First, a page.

CAMPAIGNERS behind a last-ditch attempt to prevent Sheffield City Airport being lost for ever said this week that a potential buyer had emerged who offered the hope of it being reopened.
As well as contracting with airlines to operate scheduled flights to UK and European cities, the bidder was looking to offer flight training, air taxi and business charter services.
In addition, there were plans for a restaurant and other leisure facilities in a redeveloped terminal, said the Federation of Small Businesses, which urged the council to support the scheme “as a matter of urgency”.
But there was no sign of any official change of direction, with the runway due to be dug up for an extension to Sheffield Business Park. The council, which does not own the land, said “tens of millions” of pounds would be needed to return the site to a functioning and commercially viable airport.
The FSB has been driving a campaign to defer the development of the former airport site pending an independent public enquiry to look into the future of commercial aviation in the Region.
With a petition with more than 1,300 names, it believes there is scope for both the reopening of the airport at Tinsley and Robin Hood Airport at Finningley, which is operated by Peel Holdings, which used to run the Sheffield venture.
FSB regional chairman Gordon Millward said: “Throughout the FSB’s campaign to save the airport site from redevelopment there has been a myth put about that the former airport was closed because it was not commercially viable. We have vigorously refuted this view consistently and our stance has now been vindicated with the entry of a serious bidder into the frame.
“It is our considered opinion that a regional airport will be of infinitely greater value than yet another business park to the future development of the City Region.
“There is business property everywhere standing vacant and acres of land all around the region to build more if we need it. What the region needs more than anything else at this time is an urban airport to bring in the businesses and investment to drive the regeneration. This development will complement the continued operation of the Robin Hood Airport, as the two address totally different markets.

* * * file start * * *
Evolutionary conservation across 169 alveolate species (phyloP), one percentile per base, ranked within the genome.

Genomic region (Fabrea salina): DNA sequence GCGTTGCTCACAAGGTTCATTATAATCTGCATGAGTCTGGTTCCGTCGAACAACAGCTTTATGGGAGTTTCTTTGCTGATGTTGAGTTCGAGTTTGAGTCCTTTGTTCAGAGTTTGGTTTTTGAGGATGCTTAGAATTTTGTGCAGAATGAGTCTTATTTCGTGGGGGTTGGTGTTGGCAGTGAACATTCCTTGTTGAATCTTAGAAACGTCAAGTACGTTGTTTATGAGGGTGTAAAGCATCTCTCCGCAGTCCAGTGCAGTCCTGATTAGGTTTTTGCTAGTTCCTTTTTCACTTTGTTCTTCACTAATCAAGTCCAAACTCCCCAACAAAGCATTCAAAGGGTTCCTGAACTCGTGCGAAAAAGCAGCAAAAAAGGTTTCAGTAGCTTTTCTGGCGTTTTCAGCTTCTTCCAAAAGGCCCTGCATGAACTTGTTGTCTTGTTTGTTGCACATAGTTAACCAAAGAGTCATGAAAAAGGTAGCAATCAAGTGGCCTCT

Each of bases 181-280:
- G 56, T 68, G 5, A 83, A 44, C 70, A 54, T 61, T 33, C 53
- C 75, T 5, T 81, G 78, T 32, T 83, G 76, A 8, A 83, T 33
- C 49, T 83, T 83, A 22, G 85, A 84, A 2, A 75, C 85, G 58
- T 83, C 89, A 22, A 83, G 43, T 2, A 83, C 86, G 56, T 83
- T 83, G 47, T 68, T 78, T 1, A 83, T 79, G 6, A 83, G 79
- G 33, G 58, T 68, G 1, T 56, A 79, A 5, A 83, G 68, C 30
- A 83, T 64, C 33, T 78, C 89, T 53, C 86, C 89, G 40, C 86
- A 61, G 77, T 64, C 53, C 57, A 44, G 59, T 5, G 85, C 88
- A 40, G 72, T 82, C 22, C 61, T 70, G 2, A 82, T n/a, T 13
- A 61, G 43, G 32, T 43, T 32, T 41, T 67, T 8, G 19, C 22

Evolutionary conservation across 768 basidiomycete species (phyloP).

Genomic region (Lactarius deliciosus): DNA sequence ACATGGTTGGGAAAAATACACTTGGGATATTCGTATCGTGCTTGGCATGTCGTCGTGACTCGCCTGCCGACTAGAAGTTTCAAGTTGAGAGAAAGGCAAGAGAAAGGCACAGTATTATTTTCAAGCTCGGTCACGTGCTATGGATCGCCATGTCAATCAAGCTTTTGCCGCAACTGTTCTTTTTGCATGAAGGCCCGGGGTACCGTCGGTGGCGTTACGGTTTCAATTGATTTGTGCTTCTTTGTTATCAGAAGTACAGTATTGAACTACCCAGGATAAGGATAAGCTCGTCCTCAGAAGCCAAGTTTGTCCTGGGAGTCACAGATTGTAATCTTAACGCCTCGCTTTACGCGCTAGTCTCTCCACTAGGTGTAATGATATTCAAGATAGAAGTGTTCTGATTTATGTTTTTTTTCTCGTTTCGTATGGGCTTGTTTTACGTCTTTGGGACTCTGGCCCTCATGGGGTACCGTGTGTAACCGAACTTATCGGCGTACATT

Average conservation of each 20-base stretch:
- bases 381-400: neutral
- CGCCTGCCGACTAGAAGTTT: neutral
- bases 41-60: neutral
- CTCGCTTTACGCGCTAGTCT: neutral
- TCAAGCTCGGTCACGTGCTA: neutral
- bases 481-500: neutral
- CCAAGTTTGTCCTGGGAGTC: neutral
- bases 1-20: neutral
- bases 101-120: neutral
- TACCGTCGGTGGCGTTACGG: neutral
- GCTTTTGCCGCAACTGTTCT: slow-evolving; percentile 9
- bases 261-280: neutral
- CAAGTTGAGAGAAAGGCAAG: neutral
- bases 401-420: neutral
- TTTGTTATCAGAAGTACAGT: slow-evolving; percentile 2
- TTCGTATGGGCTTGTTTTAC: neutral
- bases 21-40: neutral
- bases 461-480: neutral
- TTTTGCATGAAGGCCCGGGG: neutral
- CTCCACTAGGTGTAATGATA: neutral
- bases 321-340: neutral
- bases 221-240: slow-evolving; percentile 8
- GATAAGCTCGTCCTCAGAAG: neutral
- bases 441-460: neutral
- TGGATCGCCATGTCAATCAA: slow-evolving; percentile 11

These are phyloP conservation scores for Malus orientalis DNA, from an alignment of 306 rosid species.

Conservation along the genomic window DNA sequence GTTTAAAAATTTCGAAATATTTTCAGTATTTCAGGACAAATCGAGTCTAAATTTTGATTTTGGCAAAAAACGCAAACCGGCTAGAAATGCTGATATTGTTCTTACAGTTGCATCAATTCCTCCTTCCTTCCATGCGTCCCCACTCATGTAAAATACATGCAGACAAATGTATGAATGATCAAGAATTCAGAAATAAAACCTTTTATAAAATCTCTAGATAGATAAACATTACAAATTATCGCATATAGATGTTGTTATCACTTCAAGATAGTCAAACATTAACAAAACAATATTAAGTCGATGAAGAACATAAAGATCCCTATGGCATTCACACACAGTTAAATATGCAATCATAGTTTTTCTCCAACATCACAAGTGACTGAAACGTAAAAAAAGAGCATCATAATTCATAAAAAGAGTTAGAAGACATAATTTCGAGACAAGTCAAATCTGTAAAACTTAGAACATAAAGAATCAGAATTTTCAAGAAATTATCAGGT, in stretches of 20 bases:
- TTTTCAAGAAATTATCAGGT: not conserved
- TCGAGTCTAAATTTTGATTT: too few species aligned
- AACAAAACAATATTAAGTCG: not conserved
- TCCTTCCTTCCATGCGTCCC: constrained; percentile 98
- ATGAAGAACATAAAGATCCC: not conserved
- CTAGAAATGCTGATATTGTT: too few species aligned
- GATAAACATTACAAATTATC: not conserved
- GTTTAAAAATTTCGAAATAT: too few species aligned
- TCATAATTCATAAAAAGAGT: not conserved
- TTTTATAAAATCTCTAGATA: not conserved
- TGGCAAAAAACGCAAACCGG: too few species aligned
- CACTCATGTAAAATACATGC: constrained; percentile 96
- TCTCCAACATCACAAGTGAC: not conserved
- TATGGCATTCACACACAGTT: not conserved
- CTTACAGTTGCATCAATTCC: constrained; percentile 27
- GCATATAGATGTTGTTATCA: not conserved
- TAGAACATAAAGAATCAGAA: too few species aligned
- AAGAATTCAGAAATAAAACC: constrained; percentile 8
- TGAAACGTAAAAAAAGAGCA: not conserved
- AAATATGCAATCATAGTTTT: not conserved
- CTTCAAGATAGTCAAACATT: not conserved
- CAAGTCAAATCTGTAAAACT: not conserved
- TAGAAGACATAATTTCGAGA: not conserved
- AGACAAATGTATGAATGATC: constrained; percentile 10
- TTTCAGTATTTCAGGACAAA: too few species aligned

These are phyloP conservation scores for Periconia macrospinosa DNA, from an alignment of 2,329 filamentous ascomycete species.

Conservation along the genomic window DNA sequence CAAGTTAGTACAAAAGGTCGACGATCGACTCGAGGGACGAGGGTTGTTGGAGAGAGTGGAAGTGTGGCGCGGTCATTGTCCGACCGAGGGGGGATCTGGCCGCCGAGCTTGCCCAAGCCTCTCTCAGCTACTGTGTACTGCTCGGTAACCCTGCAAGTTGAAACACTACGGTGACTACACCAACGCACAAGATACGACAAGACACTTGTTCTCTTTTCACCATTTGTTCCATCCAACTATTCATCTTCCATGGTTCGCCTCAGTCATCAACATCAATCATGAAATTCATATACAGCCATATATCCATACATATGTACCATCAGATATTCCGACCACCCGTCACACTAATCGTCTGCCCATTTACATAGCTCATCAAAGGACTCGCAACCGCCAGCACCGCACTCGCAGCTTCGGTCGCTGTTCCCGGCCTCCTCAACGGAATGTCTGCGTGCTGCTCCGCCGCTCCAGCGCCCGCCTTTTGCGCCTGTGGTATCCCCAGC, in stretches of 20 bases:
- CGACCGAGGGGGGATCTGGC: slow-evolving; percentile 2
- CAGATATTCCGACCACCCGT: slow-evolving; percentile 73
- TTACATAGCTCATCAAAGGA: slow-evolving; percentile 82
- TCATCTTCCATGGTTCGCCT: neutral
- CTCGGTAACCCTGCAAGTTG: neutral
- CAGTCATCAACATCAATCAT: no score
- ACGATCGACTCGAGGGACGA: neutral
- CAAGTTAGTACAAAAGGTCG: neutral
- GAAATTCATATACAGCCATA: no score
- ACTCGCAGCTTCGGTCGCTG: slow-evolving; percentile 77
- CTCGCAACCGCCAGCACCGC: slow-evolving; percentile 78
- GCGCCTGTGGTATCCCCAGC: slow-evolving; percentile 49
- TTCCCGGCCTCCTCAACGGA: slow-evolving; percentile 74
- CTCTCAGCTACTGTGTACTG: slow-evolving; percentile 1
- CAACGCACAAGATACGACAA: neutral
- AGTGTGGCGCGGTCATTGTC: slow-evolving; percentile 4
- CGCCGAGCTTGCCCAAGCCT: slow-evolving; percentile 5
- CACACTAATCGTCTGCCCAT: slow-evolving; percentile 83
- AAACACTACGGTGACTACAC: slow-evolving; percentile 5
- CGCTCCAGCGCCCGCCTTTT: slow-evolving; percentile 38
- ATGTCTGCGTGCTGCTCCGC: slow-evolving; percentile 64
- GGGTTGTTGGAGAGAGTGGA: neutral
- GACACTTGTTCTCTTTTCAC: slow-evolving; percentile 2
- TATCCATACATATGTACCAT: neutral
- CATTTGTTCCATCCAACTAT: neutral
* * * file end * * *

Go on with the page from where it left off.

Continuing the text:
“Manchester has two airports and the South Lancashire region has four. We need to be able to compete with other regions or we’ll be left even further behind in attracting new businesses to this region. The challenge now is for the local authorities to take the bull by the horns and do its part to make it happen. I have written to the council to recommend that it pursues this matter with urgency.”
Mr Millward said the potential buyer was locally-based but had other aviation interests within the UK.
The bid would be subject to the full support of the council, which would need to give planning consents, and a realistic price being agreed for the site and terminal building, with all existing infrastructure intact.
Coun Leigh Bramall, cabinet member for business, said: “Sheffield Council is not in a position to determine the future of the former Sheffield Airport site. It belongs to Sheffield Business Park and the check-in building was converted to offices years ago. The council has no grounds whatsoever, or indeed enforceable powers, to attempt to seek to inhibit or delay the redevelopment of the site.
“It is also important to note that the former airport land is now within an Enterprise Zone and has the potential to create up to 3,000 new jobs in the city.
“To return the site to a functioning and commercially viable airport would require a huge investment of tens of millions.
“Any private sector investment proposal would need to approach the landowners about this first, not the council. The council’s involvement would only be that of planning authority should revised plans for the site be submitted.”